How superior are the operations of divine grace to all the suggestions of human wisdom, or all the efforts of human power!
[Philosophy never could devise means to eradicate a vindictive spirit from the heart: on the contrary, it extolled revenge as a virtue, and regarded the temper that is exhibited in the text, as meanness and pusillanimity. If men had even endeavoured to exercise such a disposition as Paul’s, they would have failed in the attempt, because unassisted nature is wholly incompetent to such a work. But what cannot the grace of God effect? It will turn a lion into a lamb; or rather, it will transform the vilest of the human race into the image of our incarnate God. Let us then follow the example of the saints and martyrs that have gone before us [Note: James 5:10.]. Let us exert ourselves in dependence on the Lord Jesus, and not doubt but that “his grace shall be sufficient for us.” Then shall our very enemies be constrained to “glorify God in us [Note: Galatians 1:24.],” and to “confess that God is with us of a truth [Note: 1 Corinthians 14:25.].”]
AN IMPORTANT ALTERNATIVE
1 Corinthians 4:21. What will ye? shall I come unto you with a rod. or in love, and in the spirit of meekness?
AT Corinth, religion was at a very low ebb. Great were the abuses which obtained there, even amongst the professed followers of Christ. Yet to those very persons the Christian Church is much indebted, for the displays which they occasioned the Apostle Paul to make of the Christian character in its highest perfection. How perversely they acted towards him, the Apostle tells us: “Now ye are full: now ye are rich; ye have reigned as kings without us [Note: ver. 8. 10.]:” and, at the same time that they arrogated so much to themselves, they poured the utmost contempt on him: “We are fools for Christ’s sake; but ye are wise in Christ: we are weak, but ye are strong: ye are honourable, but we are despised [Note: ver. 12.].” But how did that blessed man conduct himself under these circumstances? He tells them: “Being reviled, we bless; being persecuted, we suffer it: being defamed, we entreat.” And then, with most lovely delicacy, he adds, “I write not these things to shame you; but, as my beloved sons; I warn you [Note: ver. 14.].” Still it was necessary that he should correct what was amiss in them; and therefore he sent Timothy to rectify these abuses for the present, engaging that he himself would shortly come and put every thing in order. But the proud leaders of that Church said, he would never dare to obtrude himself among them. He, however, assured them that he would come to them, and with power too, if they constrained him to do so: and he submitted it, as it were, to their option to determine in what way he should come to them; whether of needful severity, or of unmixed love.
Now the Apostles had, occasionally at least, a power to inflict temporal judgments; as Peter did on Ananias; and as Paul did on Elymas the sorcerer: and to this there may be some reference in the menace before us. But every minister of God has such a measure of authority vested in him over the people of his charge, that he may with propriety address them in the language of my text; “Shall I come unto you with a rod; or in love, and in the spirit of meekness?”
That I may make a suitable improvement of these words, I will,
Set before you the diversified duties of a Christian minister—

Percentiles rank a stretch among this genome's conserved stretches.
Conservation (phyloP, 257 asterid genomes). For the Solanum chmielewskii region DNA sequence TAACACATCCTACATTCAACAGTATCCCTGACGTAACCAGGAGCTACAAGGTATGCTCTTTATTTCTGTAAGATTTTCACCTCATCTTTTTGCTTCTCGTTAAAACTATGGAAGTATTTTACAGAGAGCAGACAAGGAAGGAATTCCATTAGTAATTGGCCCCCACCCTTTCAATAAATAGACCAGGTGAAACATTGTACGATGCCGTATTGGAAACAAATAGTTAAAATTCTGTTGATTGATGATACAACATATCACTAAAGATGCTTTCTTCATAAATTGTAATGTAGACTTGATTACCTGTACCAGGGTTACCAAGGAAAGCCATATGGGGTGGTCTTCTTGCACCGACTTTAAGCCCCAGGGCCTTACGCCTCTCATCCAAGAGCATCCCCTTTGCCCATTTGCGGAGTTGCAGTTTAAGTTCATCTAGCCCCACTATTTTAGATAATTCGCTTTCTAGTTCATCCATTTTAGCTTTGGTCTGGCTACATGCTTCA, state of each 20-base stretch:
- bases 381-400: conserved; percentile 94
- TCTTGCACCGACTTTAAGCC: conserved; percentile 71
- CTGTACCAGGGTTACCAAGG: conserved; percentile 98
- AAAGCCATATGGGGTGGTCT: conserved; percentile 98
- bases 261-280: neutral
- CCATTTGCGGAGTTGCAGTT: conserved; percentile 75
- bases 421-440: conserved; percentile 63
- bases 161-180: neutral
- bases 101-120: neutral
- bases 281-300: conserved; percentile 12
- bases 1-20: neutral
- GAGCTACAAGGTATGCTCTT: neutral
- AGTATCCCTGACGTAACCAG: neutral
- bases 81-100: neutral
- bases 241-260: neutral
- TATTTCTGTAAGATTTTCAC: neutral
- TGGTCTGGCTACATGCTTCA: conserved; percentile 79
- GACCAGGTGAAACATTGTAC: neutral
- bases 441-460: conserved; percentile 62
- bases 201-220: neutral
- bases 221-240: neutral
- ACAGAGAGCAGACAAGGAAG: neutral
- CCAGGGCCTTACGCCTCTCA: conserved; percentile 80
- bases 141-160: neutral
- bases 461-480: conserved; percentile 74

A minister is not merely “a steward of the mysteries of God [Note: ver. 1],” to dispense to every member of God’s family his portion in due season; but
He is, as a father over them, to exert authority—
[Even a young minister, if there be occasion, is to “reprove” both sin and error [Note: 1 Timothy 5:20.]; yea, to “rebuke with all authority [Note: Titus 2:15.],” and even “sharply” too, rather than not effect the reformation he desires [Note: Titus 1:13.]. In this exercise of authority, he must seek “the edification, and not the destruction” of the offender [Note: 2 Corinthians 13:10.]: but he must rather proceed to the utter excision of a corrupt member, than suffer the whole body to sustain irreparable injury [Note: Galatians 5:12.]. Nor is he to be influenced in this matter either by fear or love. If the offender be as powerful as Ahab or as Herod, yet must Elijah reprove the one, and John the other: nor must the true Levite, the faithful minister, know even his own parents or children, so as to withhold from them the needful admonition [Note: Deuteronomy 33:9.]. Eli is, in this respect, a warning to all ministers [Note: 1 Samuel 2:27-36.], to “know no man after the flesh.”]
At the same time, he must act under the influence of love—
[Even in the use of “the rod,” a father is actuated by love: but where it is possible to effect his purpose without it, he would rather cast it away, and conduct himself only in a spirit of affectionate endearment. St. Paul, towards this very Church, and at a time when they were actually setting him at defiance, writes, “Now I Paul myself beseech you by the meekness and gentleness of Christ [Note: 2 Corinthians 10:1-2.].” And this was his constant habit. He could appeal to his converts, that “as a nursing-mother” he had cherished them; being so affectionately desirous of them, as to be willing to impart to them, not the Gospel of God only, but also his own soul, because they were dear unto him: and he further appeals to them, that, during his whole intercourse with them, he had “exhorted, and comforted, and charged every one of them, as a father doth his children, that they would walk worthy of God, who had called them to his kingdom and glory [Note: 1 Thessalonians 2:7-8; 1 Thessalonians 2:11-12.].” K there were any of whom he stood in doubt, he “changed his voice towards them, and even travailed in birth with them, till Christ should be formed in them [Note: Galatians 4:19-20.].” This is the true pattern for a Christian minister: he must have courage and firmness to use “the rod,” where necessary; but in his soul he should affect nothing but “love, and a spirit of meekness.”]